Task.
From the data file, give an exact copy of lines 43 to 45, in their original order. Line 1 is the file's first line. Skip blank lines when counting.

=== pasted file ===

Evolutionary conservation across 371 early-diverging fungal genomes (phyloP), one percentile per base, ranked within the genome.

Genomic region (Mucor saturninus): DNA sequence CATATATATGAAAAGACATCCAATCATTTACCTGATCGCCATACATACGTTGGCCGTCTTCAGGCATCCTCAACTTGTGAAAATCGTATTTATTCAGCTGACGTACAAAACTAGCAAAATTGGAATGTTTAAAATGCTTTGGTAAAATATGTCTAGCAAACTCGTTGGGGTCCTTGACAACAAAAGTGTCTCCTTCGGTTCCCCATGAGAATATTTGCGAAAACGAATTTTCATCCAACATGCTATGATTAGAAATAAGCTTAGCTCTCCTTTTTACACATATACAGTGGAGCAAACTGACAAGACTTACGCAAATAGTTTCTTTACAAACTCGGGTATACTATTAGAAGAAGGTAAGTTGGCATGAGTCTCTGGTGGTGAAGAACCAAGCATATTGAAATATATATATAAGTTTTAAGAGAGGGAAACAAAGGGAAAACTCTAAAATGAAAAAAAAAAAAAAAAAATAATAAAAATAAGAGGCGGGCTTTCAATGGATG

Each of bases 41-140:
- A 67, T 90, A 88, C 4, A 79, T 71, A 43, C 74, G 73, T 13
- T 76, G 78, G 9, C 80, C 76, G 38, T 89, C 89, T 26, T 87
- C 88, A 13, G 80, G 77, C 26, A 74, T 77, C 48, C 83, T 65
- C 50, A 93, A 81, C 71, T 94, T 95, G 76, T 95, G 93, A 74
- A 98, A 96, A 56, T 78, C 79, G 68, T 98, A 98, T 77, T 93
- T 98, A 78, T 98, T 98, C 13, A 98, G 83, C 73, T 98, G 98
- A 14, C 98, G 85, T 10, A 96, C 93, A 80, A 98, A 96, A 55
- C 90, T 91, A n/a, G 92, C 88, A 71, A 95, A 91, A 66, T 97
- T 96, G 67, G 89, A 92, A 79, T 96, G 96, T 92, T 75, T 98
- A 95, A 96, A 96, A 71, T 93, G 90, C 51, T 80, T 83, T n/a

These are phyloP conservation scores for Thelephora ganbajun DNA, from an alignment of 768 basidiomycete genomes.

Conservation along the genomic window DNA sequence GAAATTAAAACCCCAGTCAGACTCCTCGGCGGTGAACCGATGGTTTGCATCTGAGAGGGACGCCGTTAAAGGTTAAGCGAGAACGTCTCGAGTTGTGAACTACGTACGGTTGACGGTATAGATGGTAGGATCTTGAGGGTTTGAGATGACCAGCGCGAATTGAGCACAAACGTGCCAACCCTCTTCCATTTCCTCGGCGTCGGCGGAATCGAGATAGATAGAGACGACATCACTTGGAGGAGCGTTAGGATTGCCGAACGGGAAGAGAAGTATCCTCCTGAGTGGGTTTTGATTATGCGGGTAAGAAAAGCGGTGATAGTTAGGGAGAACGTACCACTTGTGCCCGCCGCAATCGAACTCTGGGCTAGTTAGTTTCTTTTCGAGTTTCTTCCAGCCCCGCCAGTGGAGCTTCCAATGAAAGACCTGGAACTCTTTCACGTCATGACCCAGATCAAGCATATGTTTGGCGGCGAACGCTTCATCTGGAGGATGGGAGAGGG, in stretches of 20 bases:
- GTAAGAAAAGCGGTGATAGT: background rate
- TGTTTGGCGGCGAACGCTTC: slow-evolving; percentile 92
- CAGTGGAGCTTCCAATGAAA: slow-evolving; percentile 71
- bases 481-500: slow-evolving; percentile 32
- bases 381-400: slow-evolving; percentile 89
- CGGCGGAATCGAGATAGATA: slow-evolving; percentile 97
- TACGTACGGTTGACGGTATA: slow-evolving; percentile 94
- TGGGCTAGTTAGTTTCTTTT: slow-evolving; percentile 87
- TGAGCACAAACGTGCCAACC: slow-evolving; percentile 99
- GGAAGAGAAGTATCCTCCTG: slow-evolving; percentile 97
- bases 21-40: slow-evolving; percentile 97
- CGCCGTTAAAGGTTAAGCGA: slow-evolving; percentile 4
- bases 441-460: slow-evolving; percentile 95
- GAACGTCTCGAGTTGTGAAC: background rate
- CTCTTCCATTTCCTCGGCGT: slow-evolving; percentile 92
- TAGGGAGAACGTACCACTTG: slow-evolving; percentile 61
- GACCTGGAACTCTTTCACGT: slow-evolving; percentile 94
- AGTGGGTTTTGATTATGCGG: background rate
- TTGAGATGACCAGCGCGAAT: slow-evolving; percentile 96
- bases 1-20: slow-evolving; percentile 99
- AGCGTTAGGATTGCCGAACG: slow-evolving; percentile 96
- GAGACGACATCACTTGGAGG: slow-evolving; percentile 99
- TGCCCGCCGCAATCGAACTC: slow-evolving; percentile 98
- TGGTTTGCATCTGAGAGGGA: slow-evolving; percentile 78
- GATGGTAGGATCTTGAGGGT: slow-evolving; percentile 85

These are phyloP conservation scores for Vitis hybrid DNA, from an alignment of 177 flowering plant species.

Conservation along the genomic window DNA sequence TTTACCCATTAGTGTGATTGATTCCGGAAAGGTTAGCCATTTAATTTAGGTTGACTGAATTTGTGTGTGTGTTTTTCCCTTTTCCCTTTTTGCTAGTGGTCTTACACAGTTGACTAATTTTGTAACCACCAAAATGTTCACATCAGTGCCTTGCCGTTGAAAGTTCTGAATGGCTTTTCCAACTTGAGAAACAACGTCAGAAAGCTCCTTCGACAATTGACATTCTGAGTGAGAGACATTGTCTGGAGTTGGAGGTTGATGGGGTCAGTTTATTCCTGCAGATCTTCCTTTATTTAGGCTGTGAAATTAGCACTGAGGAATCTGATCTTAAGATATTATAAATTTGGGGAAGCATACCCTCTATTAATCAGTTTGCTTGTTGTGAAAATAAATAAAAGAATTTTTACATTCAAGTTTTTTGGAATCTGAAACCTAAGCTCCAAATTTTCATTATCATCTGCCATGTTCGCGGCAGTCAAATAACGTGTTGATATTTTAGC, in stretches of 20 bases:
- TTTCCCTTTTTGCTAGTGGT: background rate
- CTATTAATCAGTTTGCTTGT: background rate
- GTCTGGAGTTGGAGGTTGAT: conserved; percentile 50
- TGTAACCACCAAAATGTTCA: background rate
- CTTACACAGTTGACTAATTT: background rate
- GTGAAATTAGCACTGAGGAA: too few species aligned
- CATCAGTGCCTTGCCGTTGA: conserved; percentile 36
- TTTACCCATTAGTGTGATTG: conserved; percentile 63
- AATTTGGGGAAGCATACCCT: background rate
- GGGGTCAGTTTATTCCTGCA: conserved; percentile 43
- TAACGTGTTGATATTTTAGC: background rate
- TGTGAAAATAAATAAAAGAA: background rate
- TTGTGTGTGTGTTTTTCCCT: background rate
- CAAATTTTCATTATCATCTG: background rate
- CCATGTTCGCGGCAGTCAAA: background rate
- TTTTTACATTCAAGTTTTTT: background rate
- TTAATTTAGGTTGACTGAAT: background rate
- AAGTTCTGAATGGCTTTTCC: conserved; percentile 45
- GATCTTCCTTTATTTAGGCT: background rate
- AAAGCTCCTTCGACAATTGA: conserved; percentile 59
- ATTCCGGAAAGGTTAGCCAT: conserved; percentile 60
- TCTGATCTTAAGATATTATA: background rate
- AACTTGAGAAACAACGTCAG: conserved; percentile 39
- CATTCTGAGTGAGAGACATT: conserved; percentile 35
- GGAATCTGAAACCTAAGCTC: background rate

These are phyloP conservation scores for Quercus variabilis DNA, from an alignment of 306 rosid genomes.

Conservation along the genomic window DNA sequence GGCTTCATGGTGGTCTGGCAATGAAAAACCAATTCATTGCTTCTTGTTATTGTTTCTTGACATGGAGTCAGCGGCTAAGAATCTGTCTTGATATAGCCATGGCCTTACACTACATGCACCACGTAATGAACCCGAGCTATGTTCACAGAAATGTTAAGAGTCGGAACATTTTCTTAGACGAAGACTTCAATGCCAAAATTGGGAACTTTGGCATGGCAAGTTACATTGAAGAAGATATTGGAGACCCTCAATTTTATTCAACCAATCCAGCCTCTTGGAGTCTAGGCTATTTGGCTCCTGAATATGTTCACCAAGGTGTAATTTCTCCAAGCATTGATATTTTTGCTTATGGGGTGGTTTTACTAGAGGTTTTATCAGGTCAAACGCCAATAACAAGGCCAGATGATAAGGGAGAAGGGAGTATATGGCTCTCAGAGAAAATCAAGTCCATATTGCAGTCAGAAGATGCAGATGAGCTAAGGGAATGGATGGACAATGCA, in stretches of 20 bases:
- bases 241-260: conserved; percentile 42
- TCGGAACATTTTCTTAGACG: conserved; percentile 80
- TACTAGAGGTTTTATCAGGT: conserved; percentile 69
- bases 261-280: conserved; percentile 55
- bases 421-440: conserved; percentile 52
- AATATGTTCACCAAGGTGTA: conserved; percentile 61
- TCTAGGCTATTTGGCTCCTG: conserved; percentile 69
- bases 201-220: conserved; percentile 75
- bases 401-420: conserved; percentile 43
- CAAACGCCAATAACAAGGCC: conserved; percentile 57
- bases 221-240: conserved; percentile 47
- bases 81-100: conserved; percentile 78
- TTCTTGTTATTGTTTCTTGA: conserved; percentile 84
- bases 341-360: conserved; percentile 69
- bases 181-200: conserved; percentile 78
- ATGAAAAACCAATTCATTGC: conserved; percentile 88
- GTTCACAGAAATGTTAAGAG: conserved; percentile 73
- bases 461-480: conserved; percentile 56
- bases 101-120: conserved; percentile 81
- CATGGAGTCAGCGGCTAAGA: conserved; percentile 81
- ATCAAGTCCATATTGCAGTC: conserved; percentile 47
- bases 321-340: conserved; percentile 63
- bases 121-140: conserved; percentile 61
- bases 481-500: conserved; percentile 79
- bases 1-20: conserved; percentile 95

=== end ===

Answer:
- TTTCCCTTTTTGCTAGTGGT: background rate
- CTATTAATCAGTTTGCTTGT: background rate
- GTCTGGAGTTGGAGGTTGAT: conserved; percentile 50